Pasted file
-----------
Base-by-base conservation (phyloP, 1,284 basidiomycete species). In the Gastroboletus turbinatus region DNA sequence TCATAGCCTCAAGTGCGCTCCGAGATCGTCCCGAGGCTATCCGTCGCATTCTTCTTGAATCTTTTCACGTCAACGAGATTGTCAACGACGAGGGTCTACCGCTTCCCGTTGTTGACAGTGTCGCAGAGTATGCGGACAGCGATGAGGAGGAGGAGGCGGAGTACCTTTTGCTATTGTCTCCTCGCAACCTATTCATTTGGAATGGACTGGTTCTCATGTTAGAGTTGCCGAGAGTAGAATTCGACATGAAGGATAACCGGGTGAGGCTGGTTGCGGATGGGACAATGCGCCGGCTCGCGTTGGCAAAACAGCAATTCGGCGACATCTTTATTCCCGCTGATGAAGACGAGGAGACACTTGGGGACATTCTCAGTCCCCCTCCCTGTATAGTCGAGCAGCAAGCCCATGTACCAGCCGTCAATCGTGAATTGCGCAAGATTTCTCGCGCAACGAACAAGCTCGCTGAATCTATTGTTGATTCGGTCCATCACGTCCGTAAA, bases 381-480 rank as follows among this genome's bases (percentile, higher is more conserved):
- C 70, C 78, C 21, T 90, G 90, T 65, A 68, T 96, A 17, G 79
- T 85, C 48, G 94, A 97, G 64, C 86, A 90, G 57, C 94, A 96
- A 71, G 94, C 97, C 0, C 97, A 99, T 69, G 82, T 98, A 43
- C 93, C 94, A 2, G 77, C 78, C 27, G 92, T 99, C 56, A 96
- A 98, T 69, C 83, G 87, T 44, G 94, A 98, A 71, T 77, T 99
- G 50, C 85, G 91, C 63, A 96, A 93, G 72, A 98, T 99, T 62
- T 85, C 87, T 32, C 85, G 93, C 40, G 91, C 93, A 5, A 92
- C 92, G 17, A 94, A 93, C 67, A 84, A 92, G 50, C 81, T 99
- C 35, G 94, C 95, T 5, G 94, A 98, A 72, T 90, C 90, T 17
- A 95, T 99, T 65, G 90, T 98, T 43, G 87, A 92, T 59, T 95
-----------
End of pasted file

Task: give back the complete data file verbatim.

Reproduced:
Base-by-base conservation (phyloP, 1,284 basidiomycete species). In the Gastroboletus turbinatus region DNA sequence TCATAGCCTCAAGTGCGCTCCGAGATCGTCCCGAGGCTATCCGTCGCATTCTTCTTGAATCTTTTCACGTCAACGAGATTGTCAACGACGAGGGTCTACCGCTTCCCGTTGTTGACAGTGTCGCAGAGTATGCGGACAGCGATGAGGAGGAGGAGGCGGAGTACCTTTTGCTATTGTCTCCTCGCAACCTATTCATTTGGAATGGACTGGTTCTCATGTTAGAGTTGCCGAGAGTAGAATTCGACATGAAGGATAACCGGGTGAGGCTGGTTGCGGATGGGACAATGCGCCGGCTCGCGTTGGCAAAACAGCAATTCGGCGACATCTTTATTCCCGCTGATGAAGACGAGGAGACACTTGGGGACATTCTCAGTCCCCCTCCCTGTATAGTCGAGCAGCAAGCCCATGTACCAGCCGTCAATCGTGAATTGCGCAAGATTTCTCGCGCAACGAACAAGCTCGCTGAATCTATTGTTGATTCGGTCCATCACGTCCGTAAA, bases 381-480 rank as follows among this genome's bases (percentile, higher is more conserved):
- C 70, C 78, C 21, T 90, G 90, T 65, A 68, T 96, A 17, G 79
- T 85, C 48, G 94, A 97, G 64, C 86, A 90, G 57, C 94, A 96
- A 71, G 94, C 97, C 0, C 97, A 99, T 69, G 82, T 98, A 43
- C 93, C 94, A 2, G 77, C 78, C 27, G 92, T 99, C 56, A 96
- A 98, T 69, C 83, G 87, T 44, G 94, A 98, A 71, T 77, T 99
- G 50, C 85, G 91, C 63, A 96, A 93, G 72, A 98, T 99, T 62
- T 85, C 87, T 32, C 85, G 93, C 40, G 91, C 93, A 5, A 92
- C 92, G 17, A 94, A 93, C 67, A 84, A 92, G 50, C 81, T 99
- C 35, G 94, C 95, T 5, G 94, A 98, A 72, T 90, C 90, T 17
- A 95, T 99, T 65, G 90, T 98, T 43, G 87, A 92, T 59, T 95